If she does it again, you don't have to just brush it off. Send her a short message telling her that even if she is over whatever reason that made her block you, you're not over this. How hard a stance you take depends on how much a deal breaker this is.

Again, if someone continues to do something that hurts you, they know it, and offer no explanation or apology, it's time to question that relationship. But more than that, if she's even unwilling to have a reasonable discussion about this, it tells a lot about how disagreements will be resolved in the future, so I'd also ask myself if I'd be OK being with someone who's not willing to address issues and work toward a resolution.

  • Hey, could you add some back up to your answer (personal experience or external sources)? You have one for the "I statement", but the other part of your answer would also benefit from having some.
    – Ael
    Jul 30, 2019 at 12:36
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    @Ælis "So here are some tips I've found useful to have those kind of difficult conversations." Isn't that enough ? It indicates that I've used those strategies for similar conversations. Detailing what those conversations were about seems unnecessary.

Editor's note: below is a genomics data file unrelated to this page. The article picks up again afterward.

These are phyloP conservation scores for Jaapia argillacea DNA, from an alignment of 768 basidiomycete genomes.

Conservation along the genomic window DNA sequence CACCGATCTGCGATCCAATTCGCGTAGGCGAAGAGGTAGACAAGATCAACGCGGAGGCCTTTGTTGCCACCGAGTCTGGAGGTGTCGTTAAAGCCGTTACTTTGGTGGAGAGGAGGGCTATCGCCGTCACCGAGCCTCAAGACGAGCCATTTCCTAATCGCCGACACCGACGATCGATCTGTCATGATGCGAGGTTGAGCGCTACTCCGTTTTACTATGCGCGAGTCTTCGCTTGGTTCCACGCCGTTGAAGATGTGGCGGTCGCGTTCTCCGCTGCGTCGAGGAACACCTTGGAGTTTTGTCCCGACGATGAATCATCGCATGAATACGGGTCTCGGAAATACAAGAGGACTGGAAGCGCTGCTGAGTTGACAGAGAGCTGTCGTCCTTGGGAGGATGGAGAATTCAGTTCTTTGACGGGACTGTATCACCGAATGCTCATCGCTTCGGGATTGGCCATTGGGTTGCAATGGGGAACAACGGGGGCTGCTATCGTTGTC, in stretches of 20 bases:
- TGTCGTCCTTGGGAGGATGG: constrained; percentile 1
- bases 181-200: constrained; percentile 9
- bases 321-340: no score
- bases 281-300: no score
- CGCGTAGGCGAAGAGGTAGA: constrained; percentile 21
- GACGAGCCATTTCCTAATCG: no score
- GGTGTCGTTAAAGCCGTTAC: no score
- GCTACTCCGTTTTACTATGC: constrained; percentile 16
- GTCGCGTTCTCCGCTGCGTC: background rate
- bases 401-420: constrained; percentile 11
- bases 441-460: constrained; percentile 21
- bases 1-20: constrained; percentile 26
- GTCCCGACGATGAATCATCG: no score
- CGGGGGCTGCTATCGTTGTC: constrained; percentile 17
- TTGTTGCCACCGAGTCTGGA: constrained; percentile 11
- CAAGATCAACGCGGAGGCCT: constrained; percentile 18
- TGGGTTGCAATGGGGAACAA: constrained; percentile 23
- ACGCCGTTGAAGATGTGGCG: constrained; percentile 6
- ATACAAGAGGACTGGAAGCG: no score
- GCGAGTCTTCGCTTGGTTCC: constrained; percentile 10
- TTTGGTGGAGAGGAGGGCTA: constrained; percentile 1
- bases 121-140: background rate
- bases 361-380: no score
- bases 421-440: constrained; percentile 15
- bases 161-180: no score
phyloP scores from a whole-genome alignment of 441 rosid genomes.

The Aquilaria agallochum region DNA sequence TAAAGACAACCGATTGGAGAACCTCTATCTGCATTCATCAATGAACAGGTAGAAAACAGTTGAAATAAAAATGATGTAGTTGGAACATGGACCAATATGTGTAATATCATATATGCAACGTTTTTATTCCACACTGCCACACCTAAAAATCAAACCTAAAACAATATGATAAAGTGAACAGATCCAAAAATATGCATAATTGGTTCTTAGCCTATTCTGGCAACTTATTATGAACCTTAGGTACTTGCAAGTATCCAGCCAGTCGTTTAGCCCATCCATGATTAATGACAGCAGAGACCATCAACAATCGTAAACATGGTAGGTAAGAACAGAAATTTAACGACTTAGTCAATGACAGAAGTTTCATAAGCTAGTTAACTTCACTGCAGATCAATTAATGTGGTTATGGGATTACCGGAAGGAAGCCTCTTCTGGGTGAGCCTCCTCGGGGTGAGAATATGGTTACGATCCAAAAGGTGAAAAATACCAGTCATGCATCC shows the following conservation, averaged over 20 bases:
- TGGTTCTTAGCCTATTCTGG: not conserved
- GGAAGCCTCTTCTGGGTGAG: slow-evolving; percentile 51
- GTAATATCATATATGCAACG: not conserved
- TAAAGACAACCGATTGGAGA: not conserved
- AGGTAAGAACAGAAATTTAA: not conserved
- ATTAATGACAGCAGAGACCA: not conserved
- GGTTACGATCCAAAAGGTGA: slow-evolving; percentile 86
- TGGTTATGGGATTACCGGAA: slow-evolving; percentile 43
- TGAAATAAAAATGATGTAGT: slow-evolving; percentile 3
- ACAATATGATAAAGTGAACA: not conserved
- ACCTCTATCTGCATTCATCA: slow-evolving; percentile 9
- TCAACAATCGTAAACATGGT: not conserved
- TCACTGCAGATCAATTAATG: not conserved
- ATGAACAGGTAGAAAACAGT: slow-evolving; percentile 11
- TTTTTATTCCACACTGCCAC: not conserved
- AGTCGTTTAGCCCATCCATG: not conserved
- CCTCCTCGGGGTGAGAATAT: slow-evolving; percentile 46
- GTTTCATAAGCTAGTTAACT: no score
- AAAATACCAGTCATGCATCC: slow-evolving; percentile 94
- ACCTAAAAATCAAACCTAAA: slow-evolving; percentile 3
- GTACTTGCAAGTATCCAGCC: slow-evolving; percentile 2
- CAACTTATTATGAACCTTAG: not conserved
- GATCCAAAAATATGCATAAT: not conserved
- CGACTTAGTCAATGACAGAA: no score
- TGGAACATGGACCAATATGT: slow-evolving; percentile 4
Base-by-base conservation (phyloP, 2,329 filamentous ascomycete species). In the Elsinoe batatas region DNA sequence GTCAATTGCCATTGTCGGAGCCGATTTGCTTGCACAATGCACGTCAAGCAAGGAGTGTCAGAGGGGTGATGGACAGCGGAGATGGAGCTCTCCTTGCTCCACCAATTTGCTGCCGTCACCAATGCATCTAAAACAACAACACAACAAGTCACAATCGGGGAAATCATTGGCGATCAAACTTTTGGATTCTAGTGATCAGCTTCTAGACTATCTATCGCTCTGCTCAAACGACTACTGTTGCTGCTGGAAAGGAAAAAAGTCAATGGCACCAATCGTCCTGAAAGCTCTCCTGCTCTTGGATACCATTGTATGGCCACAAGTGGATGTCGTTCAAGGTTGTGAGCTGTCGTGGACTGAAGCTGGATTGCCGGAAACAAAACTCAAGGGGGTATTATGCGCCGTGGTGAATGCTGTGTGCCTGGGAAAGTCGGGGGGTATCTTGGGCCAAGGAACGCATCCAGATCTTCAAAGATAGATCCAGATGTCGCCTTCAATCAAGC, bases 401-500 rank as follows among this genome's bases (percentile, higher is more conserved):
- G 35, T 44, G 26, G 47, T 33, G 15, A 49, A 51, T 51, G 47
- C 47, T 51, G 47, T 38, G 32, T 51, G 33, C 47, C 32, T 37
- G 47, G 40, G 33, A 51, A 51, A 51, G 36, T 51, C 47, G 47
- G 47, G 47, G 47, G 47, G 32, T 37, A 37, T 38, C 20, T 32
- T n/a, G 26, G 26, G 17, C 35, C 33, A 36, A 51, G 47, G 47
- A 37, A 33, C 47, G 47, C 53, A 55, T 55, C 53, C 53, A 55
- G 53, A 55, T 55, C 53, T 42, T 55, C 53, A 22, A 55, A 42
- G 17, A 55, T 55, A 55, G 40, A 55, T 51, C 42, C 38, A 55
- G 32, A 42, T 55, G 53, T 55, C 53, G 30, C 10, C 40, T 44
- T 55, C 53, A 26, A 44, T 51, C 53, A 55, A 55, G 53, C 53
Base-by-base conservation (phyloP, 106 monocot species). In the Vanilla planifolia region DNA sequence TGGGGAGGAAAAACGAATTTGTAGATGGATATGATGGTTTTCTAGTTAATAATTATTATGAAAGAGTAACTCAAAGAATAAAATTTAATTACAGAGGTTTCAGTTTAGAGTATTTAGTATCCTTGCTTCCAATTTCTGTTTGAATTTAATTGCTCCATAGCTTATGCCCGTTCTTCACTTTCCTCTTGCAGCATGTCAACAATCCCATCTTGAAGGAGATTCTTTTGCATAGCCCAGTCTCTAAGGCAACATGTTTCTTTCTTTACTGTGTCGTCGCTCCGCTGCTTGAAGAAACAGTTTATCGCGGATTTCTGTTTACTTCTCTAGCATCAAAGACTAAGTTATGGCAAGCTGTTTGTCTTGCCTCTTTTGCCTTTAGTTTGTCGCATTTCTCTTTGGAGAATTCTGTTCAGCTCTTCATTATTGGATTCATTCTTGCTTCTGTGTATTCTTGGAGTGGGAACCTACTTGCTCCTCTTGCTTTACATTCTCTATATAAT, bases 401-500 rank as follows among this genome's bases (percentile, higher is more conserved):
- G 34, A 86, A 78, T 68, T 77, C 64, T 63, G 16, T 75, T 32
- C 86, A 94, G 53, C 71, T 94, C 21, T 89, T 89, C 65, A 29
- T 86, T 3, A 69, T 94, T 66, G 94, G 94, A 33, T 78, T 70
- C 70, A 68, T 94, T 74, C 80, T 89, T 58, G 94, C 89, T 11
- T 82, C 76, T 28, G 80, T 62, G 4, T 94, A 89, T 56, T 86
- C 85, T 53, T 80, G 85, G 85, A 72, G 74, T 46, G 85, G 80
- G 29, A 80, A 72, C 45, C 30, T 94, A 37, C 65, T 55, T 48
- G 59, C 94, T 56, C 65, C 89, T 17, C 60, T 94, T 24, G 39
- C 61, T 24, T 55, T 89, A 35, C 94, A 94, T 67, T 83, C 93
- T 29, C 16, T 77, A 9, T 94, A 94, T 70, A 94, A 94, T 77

– MlleMei
    Jul 30, 2019 at 12:41
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    @MlleMei Is it absolutely necessary? No, it's probably not. However, adding more information that explains times when you've used the skills and what the outcome was will only make your answer stronger.
    – Rainbacon
    Jul 30, 2019 at 13:14
  • I think the issue is that "some tips I've found useful" leaves in question how much of that is conjectured opinion of usefulness vs. experience of something applied, so offering the personal experience side makes it seem a bit more focused on approaches that have been demonstrably tried out and practiced. Jul 31, 2019 at 15:58
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    I still don't think it's useful in this case to give specific life experiences (I've never had the exact issue OP has, it will make a long answer even longer for no real benefit). I hope my edit does convey that I've used those tips in the past to have a difficult conversation with someone, and that those conversations went better than others where I didn't.
    – MlleMei
    Aug 2, 2019 at 11:20